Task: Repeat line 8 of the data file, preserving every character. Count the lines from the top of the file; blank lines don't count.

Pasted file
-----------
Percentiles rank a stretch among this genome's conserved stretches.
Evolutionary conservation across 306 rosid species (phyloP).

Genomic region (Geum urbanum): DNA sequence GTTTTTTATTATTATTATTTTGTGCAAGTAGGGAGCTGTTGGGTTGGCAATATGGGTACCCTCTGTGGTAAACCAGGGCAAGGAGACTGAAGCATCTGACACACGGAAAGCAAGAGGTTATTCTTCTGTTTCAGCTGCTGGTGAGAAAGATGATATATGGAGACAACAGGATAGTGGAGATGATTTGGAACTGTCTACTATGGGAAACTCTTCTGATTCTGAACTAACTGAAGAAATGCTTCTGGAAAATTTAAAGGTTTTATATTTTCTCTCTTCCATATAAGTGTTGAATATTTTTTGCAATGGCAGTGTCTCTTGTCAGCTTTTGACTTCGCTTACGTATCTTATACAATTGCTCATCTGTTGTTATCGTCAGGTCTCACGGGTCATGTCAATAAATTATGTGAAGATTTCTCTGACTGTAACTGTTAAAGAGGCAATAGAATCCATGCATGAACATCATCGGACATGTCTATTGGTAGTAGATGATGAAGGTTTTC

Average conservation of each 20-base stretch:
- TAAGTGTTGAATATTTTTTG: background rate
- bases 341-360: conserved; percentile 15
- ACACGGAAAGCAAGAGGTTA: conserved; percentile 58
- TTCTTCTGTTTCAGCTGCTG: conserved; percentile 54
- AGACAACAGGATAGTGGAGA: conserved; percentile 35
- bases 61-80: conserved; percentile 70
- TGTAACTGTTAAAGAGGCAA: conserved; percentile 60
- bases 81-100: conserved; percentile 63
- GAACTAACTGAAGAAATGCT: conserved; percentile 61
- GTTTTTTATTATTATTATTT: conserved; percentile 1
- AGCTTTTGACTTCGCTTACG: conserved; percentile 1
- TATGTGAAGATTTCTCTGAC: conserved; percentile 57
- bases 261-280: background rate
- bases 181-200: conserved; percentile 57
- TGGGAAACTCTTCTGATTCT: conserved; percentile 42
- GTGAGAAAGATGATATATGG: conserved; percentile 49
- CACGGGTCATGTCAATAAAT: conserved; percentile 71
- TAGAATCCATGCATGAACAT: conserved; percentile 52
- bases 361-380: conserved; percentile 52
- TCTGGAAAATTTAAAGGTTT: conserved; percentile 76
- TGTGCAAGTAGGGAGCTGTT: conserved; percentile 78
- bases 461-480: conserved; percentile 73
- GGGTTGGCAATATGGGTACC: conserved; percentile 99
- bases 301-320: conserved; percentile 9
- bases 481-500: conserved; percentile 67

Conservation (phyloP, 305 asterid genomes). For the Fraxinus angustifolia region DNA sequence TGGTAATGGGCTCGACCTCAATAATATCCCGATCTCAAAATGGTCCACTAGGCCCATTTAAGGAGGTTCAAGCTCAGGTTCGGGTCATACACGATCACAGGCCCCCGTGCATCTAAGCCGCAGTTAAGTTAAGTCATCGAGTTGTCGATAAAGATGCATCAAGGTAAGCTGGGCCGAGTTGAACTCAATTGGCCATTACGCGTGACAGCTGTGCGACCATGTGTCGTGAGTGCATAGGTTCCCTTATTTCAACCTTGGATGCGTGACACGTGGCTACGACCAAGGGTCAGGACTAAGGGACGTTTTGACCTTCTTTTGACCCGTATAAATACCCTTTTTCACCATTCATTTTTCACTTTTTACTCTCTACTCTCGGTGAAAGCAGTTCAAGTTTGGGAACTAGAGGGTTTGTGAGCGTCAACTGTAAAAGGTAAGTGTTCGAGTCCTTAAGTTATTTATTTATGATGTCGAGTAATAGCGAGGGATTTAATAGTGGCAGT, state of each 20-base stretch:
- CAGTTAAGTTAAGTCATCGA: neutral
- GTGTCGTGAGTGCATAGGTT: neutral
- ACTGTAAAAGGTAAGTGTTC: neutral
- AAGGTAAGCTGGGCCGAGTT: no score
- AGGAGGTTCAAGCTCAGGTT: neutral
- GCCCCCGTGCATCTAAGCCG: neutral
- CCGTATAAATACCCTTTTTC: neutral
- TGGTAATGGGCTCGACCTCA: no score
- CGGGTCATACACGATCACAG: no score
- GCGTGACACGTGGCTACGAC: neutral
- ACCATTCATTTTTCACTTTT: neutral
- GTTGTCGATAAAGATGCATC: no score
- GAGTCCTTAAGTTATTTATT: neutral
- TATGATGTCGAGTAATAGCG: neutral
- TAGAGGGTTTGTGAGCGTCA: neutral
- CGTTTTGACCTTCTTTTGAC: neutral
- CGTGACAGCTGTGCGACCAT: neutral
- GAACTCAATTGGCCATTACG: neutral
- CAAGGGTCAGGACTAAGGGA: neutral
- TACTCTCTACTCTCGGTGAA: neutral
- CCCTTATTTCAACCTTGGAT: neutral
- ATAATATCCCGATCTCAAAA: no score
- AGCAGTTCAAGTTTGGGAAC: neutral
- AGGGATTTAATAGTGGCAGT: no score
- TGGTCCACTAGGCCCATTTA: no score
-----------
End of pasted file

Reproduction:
- TTCTTCTGTTTCAGCTGCTG: conserved; percentile 54